One of the things that convinced me was the research I did based on some of the things he said, which demonstrated that one of the most damning things about the card/retailer relationship was that the latter would have absolutely no idea what the fees would be at the end of the day. That sort of lack of transparency is really problematic. As is, on a larger scale, the consumers being unaware of what the interchange fees are, exactly, is also something that I am less than comfortable with. I know people who get agitated and angry when retailers put minimum purchases on card purchases (which they’re not supposed to do, but sometimes do anyway) without any real idea that there are absolute reasons why they would do this. It also provides credit card companies the ability to inflate interchange fees without the consumer objecting, despite the fact that we get bit in the end. All of this aggravated by the fact that which card the consumer uses ends up mattering because some cut the retailers less than others. All of this provides no incentive for banks to keep charges down. After all, you can’t accept a low-interchange card without also accepting a high-interchange one if they’re under the same banner (Visa, Mastercard, etc). And so, I decided that passing these charges on to the consumer in a more transparent manner is a win/win for everyone except the card companies.

Apparently a little while ago an agreement was reached with Mastercard and Visa that allows retailers to cut slack to people that use the lower-intercharge cards. With all of the above in mind, this strikes me as a good thing. Some of the ways in which this will make things even more complicated for the consumer make me cringe, but the entire system was set up in a very complicated fashion and it’s not realistic for the consumer to be immune from this. Ultimately, I’m not sure how much good this is actually going to do since really only for the largest of the large retailers will it be worthwhile to complicate the system. But it’s a start. And it seems that it would have to provide more leeway for cash discounts, which are allowed but for which the rules are a bit ambiguous.

This would all be much easier if retailers would be allowed to do what my old comic shop used to do. They basically said that for any purchase under $10, they wanted a $.50 fee for using a debit card. They were actually upfront that they couldn’t do this and framed it more as a request. Even though money was tight, I complied.

Ultimately, what would be really nice is market pressure to simplify the process. I’m not entirely sure how to get there from here, though. The barriers-to-entry are so tough that those at the top can stick together without formal agreements that would violate anti-trust law and nobody is going to come along with vanilla-only cards and none of them are going to simplify things for the sake of a consumer that is likely to remain oblivious to the deals that are going on behind the curtains. You could try to regulate simplicity by forcing interchange caps and the like, but I’m not there yet for supporting that.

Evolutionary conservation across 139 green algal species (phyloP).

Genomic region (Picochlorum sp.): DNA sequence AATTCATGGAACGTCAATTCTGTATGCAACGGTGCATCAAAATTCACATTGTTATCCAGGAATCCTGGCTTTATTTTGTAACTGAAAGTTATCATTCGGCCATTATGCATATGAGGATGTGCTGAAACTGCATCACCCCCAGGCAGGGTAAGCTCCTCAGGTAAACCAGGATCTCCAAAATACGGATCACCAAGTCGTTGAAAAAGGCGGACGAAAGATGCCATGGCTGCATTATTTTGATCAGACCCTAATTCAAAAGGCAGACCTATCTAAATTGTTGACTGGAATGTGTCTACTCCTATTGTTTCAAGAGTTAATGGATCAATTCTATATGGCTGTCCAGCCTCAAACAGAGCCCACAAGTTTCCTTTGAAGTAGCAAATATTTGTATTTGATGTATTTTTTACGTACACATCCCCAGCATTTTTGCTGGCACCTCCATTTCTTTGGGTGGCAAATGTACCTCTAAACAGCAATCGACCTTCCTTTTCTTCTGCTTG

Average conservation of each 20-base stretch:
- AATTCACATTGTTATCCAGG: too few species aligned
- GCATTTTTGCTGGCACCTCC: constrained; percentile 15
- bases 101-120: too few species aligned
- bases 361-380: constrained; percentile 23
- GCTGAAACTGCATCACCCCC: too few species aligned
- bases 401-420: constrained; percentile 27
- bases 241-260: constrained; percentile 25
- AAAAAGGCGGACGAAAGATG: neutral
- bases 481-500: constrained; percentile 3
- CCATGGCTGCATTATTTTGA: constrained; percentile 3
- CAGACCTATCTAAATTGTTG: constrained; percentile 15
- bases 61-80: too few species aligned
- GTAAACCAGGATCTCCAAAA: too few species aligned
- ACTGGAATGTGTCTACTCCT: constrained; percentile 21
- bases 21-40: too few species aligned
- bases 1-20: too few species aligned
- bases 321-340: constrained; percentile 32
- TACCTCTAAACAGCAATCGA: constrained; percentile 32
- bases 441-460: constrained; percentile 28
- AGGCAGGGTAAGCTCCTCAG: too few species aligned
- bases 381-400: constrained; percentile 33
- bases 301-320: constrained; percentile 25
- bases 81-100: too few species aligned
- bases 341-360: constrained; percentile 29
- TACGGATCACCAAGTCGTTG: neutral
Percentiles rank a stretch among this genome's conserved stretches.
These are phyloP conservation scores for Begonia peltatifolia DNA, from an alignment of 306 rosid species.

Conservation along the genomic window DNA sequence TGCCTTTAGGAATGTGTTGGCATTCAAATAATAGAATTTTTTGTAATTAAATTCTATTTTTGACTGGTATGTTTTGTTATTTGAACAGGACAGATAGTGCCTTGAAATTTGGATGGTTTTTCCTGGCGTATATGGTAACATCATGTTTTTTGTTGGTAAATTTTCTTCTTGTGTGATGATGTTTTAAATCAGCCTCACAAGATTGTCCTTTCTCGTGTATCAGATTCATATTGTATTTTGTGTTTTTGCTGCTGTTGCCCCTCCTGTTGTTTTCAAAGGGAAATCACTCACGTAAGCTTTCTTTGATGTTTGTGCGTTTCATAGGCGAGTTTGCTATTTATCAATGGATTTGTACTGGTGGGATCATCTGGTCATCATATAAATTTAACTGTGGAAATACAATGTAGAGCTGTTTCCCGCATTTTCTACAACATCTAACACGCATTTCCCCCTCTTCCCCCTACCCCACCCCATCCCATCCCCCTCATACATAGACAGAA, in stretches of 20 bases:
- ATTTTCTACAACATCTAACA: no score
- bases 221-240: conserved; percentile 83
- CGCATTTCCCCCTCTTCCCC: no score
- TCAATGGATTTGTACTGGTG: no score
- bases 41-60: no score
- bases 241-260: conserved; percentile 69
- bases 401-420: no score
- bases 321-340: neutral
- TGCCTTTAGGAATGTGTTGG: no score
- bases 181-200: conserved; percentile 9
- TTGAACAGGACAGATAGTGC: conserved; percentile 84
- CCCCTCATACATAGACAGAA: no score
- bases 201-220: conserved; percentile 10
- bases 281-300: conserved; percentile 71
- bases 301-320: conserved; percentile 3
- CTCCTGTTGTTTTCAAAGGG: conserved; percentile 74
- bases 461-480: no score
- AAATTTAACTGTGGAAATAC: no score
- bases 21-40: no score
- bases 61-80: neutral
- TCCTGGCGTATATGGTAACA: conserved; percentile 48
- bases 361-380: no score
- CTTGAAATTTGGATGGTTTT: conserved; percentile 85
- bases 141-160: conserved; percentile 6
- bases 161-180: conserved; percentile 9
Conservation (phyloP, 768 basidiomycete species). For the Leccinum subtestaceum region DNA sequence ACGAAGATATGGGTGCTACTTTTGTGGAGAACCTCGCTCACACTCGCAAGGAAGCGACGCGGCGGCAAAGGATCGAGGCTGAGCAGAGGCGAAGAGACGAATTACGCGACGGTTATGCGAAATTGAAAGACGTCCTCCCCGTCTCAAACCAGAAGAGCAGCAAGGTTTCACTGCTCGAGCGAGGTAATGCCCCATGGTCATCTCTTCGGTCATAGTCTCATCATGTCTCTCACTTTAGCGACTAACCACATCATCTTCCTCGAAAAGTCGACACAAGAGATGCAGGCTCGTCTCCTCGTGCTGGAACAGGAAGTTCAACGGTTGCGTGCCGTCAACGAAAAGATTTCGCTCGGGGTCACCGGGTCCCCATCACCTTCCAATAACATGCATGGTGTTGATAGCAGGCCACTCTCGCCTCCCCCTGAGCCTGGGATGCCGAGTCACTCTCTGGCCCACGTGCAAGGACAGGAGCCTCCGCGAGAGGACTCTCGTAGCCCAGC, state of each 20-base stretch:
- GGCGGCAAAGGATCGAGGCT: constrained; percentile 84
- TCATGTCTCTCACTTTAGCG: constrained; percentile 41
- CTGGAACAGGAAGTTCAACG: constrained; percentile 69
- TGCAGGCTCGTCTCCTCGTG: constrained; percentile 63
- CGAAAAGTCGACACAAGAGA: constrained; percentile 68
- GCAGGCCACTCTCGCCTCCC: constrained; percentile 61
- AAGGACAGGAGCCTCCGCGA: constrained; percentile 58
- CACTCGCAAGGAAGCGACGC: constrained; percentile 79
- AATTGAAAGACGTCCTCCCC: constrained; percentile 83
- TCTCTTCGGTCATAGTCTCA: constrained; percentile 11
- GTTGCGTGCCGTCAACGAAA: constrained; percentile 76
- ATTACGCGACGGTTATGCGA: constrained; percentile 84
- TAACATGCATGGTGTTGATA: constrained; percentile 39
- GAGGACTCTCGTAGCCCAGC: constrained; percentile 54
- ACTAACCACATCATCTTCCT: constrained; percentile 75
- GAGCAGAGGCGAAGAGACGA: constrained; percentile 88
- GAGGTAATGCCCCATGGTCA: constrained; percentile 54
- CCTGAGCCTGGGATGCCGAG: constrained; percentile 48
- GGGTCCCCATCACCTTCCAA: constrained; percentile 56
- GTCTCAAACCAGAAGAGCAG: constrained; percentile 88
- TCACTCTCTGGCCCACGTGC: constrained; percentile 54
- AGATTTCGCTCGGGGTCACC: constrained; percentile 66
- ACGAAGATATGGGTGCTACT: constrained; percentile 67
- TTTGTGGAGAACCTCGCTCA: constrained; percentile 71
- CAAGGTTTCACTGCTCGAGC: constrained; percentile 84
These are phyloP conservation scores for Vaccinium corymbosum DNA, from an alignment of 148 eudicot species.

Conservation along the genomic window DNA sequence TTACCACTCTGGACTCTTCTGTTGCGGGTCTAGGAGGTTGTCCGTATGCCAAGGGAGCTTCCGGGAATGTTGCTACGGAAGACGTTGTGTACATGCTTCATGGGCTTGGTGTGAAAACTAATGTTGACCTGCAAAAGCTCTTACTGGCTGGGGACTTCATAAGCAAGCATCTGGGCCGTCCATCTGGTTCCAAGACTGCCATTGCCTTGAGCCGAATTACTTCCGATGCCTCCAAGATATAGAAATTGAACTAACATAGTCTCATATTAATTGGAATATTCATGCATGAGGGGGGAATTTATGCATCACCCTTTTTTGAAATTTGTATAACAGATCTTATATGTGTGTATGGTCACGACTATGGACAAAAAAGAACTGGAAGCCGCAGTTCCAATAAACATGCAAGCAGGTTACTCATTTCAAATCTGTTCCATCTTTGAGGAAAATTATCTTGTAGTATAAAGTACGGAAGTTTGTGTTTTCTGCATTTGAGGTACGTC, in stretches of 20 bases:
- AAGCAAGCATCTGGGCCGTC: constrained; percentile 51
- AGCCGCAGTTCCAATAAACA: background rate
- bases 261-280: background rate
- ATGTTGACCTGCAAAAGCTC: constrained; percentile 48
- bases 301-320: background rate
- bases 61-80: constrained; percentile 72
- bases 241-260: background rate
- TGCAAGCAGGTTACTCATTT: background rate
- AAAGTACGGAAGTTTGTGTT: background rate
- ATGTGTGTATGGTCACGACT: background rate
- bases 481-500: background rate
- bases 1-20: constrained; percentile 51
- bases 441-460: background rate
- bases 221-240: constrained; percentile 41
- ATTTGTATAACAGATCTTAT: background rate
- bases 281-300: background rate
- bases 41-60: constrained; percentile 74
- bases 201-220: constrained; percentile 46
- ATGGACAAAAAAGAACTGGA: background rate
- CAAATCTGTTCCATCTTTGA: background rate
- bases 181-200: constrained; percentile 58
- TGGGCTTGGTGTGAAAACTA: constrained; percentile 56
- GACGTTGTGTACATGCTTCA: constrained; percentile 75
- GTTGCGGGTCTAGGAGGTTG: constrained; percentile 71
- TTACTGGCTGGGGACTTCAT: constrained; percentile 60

Category: Market

The bright side of wrong.

This is really the only way to combat prostitution, in my view. Go after those with the most to lose. That’s more likely to be the johns than the prostitutes. Speaking of Sweden, they have awesome thieves.

There seems to be a slate of “things you think you know are wrong” and this falls into that category. Stretching was considered sacrosanct in PE.

Happy to see that Happy Burger (the regional chain from where I grew up, pseudonymmed) rates so well by Consumer Reports.

Beijing is raising its minimum wage. As I’ve said, Chinese labor won’t be this cheap forever. Of course, they have quite a long ways to go before closing the gap with us.

Why innocent people confess. There’s really a thin line between interrogating the guilty to get them to confess and confusing the innocent into thinking that confession is their best option. Relatedly, dogs have been declared unreliable witnesses.

This sounds like a pretty sweet gig.

Does early voting hurt turnout? It’s counterintuitive, but makes sense in its own way. Even aside from this, I think that something is lost when we no longer have an “election day.” Our votes essentially don’t matter individual basis, particularly when it comes to the presidential vote. I mostly do it to reserve bitching rights and to participate in the process. By my perhaps old-fashioned way of thinking, the first Tuesday after the first Monday in November is a part of that process.

I am all about increasing the gasoline tax and other things so that our roads pay for themselves. However, the conversion of existing roads into toll roads for some reason bothers me a bit. I like toll roads as a concept, but I think I like it better when there is a free, slower option.

Category: Newsroom

Are family films sexist?

They have all been smash hits: Finding Nemo, Madagascar, Ice Age, Toy Story. Fish, penguins, rats, stuffed animals, talking toys. All good innocent family fun, right? Sure, except there are few female characters in those films. There are certainly few doing anything meaningful or heroic—and no, Bo Peep doesn’t count. I know, there’s the ditzy, amnesiac Dory in Nemo, and the cute cowgirl in Toy Story, but these are sidekicks and exceptions. It’s weird, isn’t it? It was one area in which I optimistically thought progress must have been made—the realm of children’s films, of fantasy, slapstick, cute animals, and moral tales. Haven’t we just finally seen a black heroine in Disney’s The Princess and the Frog? It was startling to discover that a new study has found that there is only one female character to every three male characters in family movies. Even creepier is the fact that many of the female characters are scantily clad, and hot (the Little Mermaid wasn’t always depicted popping out of a tiny bikini top).